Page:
|Publication number||US8126613 B2|
|Application number||US 12/229,702|
|Publication date||Feb 28, 2012|
|Filing date||Aug 25, 2008|
|Priority date||Aug 25, 2008|
|Also published as||US20100049406|
|Publication number||12229702, 229702, US 8126613 B2, US 8126613B2, US-B2-8126613, US8126613 B2, US8126613B2|
|Inventors||Dirk Wohltmann, Thomas Wolf|
|Original Assignee||Wabco Gmbh|
|Export Citation||BiBTeX, EndNote, RefMan|
|Patent Citations (7), Classifications (11), Legal Events (3)|
|External Links: USPTO, USPTO Assignment, Espacenet|
The present invention relates generally to safety systems for vehicles, such as, for example, trucks or tractor-trailer combinations.
Vehicle safety systems and components serve the salutary purpose of protecting vehicle occupants. Examples of conventional vehicle safety components include “passive” restraints such as, for example, seat belts and airbags. Vehicle stability-regulating systems, which actively influence the control of the vehicle and, thus, the vehicle dynamics, represent more technically sophisticated “active” safety solutions. Such stability-regulating systems include electronic stability control (“ESC”) systems. ESC systems are typically equipped with various sensors in order to detect the status of the vehicle, for example by detecting the longitudinal acceleration and the lateral acceleration of the vehicle. ESC systems analyze these data and decide if and how the vehicle dynamics will be influenced, for example automatically braking the inner rear wheel to counter understeer.
Generally speaking, it is an object of the present invention to provide an improved vehicle safety system which leverages both the vehicle's stability-regulating system and secondary safety components to improve the vehicle's passive safety capabilities through operative coordination with the vehicle's active safety capabilities.
In accordance with embodiments of the present invention, an electronic interface is provided in communication with and to effect communication between the vehicle's stability-regulating system and secondary safety components. The secondary safety components can operate under normal conditions and safety conditions. The electronic interface is constructed, configured and arranged to set the condition for the secondary safety components based on regulating variable data received from the vehicle stability-regulating system. The regulating variable data available to the vehicle stability-regulating system are used to control the secondary safety components.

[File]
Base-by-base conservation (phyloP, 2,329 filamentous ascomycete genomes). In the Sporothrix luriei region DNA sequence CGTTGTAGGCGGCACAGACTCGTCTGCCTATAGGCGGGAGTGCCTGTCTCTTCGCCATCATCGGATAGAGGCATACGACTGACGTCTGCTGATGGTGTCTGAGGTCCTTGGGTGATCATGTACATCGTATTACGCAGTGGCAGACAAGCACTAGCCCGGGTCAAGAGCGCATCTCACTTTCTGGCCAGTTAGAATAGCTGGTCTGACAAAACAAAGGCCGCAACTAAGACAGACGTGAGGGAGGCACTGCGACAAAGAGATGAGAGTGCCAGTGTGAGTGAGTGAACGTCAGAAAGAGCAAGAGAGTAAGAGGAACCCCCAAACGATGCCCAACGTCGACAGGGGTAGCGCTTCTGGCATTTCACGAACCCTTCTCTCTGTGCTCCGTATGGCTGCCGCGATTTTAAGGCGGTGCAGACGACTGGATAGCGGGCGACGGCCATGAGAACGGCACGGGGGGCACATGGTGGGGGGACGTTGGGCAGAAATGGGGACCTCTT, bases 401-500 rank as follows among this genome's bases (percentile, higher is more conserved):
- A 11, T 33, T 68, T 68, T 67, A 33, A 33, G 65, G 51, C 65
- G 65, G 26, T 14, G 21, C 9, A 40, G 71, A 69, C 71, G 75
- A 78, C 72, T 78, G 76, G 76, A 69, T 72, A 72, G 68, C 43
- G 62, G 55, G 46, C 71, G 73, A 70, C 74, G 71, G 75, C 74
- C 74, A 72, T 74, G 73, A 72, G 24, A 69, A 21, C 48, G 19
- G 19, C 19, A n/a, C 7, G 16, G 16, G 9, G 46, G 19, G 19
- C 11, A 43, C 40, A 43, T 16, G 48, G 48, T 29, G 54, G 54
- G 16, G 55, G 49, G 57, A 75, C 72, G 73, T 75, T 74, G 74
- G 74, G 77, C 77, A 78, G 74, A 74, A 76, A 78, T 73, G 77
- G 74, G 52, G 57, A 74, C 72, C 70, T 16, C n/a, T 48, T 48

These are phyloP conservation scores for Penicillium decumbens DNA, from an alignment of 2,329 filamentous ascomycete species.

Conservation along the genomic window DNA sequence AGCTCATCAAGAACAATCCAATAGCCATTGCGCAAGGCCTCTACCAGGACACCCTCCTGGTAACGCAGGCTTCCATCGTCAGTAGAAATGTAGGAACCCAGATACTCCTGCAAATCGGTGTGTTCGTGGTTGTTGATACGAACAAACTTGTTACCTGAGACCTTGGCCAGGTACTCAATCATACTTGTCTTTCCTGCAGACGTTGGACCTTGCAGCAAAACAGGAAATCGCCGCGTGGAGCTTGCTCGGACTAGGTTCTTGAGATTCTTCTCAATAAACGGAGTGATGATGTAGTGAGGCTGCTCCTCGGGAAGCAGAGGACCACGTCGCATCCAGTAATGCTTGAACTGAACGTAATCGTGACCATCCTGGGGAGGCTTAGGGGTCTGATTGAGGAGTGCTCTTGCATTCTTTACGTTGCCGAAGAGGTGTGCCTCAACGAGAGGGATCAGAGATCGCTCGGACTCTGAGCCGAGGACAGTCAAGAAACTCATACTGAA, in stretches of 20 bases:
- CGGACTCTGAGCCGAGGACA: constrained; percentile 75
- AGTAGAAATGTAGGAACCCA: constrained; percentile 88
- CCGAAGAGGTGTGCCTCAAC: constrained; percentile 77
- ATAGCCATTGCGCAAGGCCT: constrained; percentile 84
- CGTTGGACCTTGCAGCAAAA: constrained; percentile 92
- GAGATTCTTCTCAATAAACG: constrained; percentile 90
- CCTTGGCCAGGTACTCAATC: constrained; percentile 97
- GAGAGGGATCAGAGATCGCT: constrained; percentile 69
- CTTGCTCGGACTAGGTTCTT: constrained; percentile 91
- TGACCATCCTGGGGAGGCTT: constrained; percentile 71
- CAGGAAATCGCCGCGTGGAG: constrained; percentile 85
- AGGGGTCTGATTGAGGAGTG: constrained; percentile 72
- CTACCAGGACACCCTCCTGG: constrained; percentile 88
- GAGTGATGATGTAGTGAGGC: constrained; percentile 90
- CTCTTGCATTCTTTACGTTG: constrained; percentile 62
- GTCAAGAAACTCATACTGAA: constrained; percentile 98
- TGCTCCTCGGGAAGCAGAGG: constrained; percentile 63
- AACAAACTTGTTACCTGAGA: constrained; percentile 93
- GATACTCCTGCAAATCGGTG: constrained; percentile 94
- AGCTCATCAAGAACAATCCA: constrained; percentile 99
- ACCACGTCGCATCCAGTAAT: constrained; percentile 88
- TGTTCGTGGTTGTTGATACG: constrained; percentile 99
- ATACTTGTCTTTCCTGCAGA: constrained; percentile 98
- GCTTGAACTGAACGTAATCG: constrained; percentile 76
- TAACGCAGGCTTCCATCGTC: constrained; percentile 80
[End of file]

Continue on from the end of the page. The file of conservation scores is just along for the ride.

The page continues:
According to one embodiment of the present invention, the vehicle stability-regulating system is an ESC system designed to deliver data concerning the vehicle's longitudinal acceleration, lateral/transverse acceleration, as well as distance to another object (including activation of a distance warning signal), activation of a stability regulator and/or stability-regulating system failure. Based on these regulating variable data, one or more secondary safety components are activated in advance of or during the early stages of an accident or other dangerous condition, or are otherwise made ready to effect appropriate action. This is referred to herein as a “safety” condition, as opposed to the “normal” condition characterized by little or no indication of a dangerous situation. For example, the point of “no return” (i.e., when the vehicle is no longer controllable) can be recognized by the ESC system in advance of an accident, and suitable measures, such as, for example, tightening the seat belts, can be implemented in order to reduce the danger of injury to vehicle occupants.